Quick, intuitive judgments are more likely to stand up over time, according to a new paper, “The Devil is in the Deliberation.” In it, Loran Nordgren of the Kellogg School of Management at Northwestern University and psychologist Ap Dijksterhuis of Amsterdam’s Radboud University explain why a new car can look so appealing in the showroom, but seem so disappointing in the driveway.
“Our judgmental apparatus is far from flawless,” they conclude. “And ironically, it gets worse when we deliberate.”
The paper is a follow-up to a 2006 study suggesting that conscious thought “often undermines the quality of people’s judgments.” The researchers’ premise is that deep deliberation over a decision “resembles a spotlight,” in that it “focuses attention on a specific aspect of an object but is too narrow to take all aspects into account.
“This narrow focus,” they continue, “disturbs the natural weighting of attributes by putting disproportionate weight on attributes that are accessible, plausible and easy to verbalize, and therefore puts too little weight on other attributes.”
In other words, our conscious minds tend to focus on one or two variables, while our unconscious has a better grasp of the big picture.
Nordgren and Dijkstershuis tested this thesis in a series of experiments, including one in which subjects were asked to rate a number of Chinese ideograms for attractiveness. Some participants were instructed to make snap judgments, while others were urged to “think very hard about the object, trying to generate clear reasons why you find it attractive or unattractive.”
They then repeated the experiment 50 minutes later with the same instructions. The result: Those who made gut-level evaluations were much more consistent in their choices than those who carefully deliberated. A similar test in which participants rated the taste of different flavors of jellybeans had the same result.
But were the snap judgments good judgments? Consistency, after all, isn’t a guarantee of quality. To test this question, participants were asked to rate a series of paintings. Some were acknowledged masterpieces from the collection of New York’s Museum of Modern Art, while others were poor-quality pieces from the collection of the Museum of Bad Art in Boston.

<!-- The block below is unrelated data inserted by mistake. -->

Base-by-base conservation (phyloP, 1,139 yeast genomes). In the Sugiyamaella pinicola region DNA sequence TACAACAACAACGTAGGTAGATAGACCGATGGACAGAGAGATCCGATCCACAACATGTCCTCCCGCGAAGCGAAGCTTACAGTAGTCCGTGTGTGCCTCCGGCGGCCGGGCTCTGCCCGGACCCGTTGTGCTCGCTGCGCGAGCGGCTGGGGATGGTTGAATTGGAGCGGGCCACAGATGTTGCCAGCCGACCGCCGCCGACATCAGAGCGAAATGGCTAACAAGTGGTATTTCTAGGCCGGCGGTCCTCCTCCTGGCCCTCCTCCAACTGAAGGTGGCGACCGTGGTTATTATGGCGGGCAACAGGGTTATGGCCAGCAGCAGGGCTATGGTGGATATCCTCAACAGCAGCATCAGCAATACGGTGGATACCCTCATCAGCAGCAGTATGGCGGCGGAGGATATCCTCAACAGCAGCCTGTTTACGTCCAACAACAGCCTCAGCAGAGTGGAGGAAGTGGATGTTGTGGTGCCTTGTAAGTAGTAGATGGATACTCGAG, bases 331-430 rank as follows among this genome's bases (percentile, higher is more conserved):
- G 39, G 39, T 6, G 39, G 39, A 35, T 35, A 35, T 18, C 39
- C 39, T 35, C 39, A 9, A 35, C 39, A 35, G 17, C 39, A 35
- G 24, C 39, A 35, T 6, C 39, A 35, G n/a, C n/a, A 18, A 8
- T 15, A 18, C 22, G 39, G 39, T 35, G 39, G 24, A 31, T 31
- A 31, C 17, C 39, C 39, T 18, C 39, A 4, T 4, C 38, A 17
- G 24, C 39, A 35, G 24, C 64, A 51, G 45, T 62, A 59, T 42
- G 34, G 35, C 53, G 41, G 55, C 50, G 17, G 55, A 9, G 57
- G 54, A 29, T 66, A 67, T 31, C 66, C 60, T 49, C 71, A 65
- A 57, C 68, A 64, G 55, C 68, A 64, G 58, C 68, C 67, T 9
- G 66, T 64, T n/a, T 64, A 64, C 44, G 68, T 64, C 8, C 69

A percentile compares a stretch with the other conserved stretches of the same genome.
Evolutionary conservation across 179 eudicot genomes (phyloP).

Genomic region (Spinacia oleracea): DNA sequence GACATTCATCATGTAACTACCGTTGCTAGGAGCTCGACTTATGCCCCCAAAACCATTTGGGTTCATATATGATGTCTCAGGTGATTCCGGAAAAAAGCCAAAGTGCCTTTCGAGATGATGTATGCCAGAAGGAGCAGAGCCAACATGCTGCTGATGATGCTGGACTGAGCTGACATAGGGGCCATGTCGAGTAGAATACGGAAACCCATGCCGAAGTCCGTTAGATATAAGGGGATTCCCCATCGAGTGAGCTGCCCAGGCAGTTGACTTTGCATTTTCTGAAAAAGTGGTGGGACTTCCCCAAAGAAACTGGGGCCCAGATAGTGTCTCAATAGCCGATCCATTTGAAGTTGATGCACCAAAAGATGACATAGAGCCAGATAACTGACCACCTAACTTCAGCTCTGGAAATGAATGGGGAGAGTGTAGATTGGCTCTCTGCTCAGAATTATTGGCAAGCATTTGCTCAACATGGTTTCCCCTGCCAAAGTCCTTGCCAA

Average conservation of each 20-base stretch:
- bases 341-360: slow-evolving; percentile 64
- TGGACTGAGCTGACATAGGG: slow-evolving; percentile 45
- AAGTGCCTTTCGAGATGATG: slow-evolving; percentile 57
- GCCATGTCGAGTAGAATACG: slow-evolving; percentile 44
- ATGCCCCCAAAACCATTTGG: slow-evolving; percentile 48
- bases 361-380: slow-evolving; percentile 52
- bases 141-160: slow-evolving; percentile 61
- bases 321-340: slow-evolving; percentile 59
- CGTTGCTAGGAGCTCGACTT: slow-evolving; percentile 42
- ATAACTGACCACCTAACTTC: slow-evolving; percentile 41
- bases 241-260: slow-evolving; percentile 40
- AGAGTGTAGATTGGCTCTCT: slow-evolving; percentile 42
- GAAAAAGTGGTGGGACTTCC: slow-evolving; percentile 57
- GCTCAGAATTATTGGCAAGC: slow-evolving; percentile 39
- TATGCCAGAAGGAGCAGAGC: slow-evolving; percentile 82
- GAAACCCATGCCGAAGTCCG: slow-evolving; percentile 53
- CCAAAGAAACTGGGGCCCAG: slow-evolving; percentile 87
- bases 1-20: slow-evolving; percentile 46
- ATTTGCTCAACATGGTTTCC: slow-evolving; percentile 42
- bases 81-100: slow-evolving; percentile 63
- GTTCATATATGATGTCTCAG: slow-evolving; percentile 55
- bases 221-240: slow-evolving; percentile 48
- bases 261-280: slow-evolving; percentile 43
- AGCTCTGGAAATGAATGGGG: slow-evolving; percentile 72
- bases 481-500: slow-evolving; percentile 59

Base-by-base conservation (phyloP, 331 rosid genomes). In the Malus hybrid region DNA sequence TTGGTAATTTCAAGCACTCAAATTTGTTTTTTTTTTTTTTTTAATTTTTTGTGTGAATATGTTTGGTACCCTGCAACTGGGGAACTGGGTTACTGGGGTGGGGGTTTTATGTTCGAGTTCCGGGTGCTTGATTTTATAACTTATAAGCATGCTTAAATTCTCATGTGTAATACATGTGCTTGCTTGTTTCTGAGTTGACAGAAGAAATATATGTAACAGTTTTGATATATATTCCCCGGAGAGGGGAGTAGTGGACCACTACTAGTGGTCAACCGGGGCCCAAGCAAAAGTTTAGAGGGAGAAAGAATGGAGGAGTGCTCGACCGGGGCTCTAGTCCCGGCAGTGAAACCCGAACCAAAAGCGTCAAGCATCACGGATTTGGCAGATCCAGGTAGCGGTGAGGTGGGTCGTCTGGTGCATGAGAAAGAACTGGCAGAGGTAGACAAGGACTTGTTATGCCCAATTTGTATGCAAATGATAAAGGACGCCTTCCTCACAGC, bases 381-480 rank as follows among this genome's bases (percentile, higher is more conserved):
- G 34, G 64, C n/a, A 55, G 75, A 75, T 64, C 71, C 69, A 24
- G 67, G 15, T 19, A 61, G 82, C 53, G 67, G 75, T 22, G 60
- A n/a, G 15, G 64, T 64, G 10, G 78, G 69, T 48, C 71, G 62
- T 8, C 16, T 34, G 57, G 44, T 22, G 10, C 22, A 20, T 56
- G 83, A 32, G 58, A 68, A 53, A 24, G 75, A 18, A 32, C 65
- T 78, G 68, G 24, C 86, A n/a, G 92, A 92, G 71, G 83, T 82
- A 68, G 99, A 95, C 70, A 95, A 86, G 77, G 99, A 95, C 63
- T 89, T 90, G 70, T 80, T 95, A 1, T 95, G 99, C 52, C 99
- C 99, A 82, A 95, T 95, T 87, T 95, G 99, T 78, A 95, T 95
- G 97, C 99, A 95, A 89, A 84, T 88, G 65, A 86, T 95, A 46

Both groups – those who used snap judgments and those who carefully and consciously evaluated each painting – rated the MOMA works of higher quality. “To the extent there is any difference at all, the nondeliberators appear to be more accurate in their evaluations,” the researchers write. “Taken together, these findings suggest that not only does a nondeliberative approach lead to more consistent preferences, but it does so without sacrificing the accuracy of the judgment.”
In an additional test, participants evaluated apartments based on either three or nine attributes. When only three variables (location, price and size) were involved, the deliberators were as consistent in their choices as were the snap-judgment people. But when they had to weigh nine attributes (including carpeting, or the presence of a nearby train stop), the deliberators were far less consistent than those who made quick choices. To Nordgren and Dijksterhuis, this confirms that the deliberators did a poor job at weighting the different variables, deciding the second time around that the terrace that meant so much to them really wasn’t important after all.
These findings contain a clear message for consumers, but the researchers note they could also be profitably studied by salespeople. They suggest that if a car has one particularly good feature (it’s very safe to drive) but a number of negatives (high gas mileage, poor handling, etc.), “a car salesman might encourage a potential buyer to deliberate over the pros and cons of the car, while at the same time emphasizing the importance of safety.” The conscious deliberation could impair the buyer’s judgment, leading him to overvalue safety and making him more likely to purchase the car.
Finally, a realistic plan to rescue America’s auto manufacturers.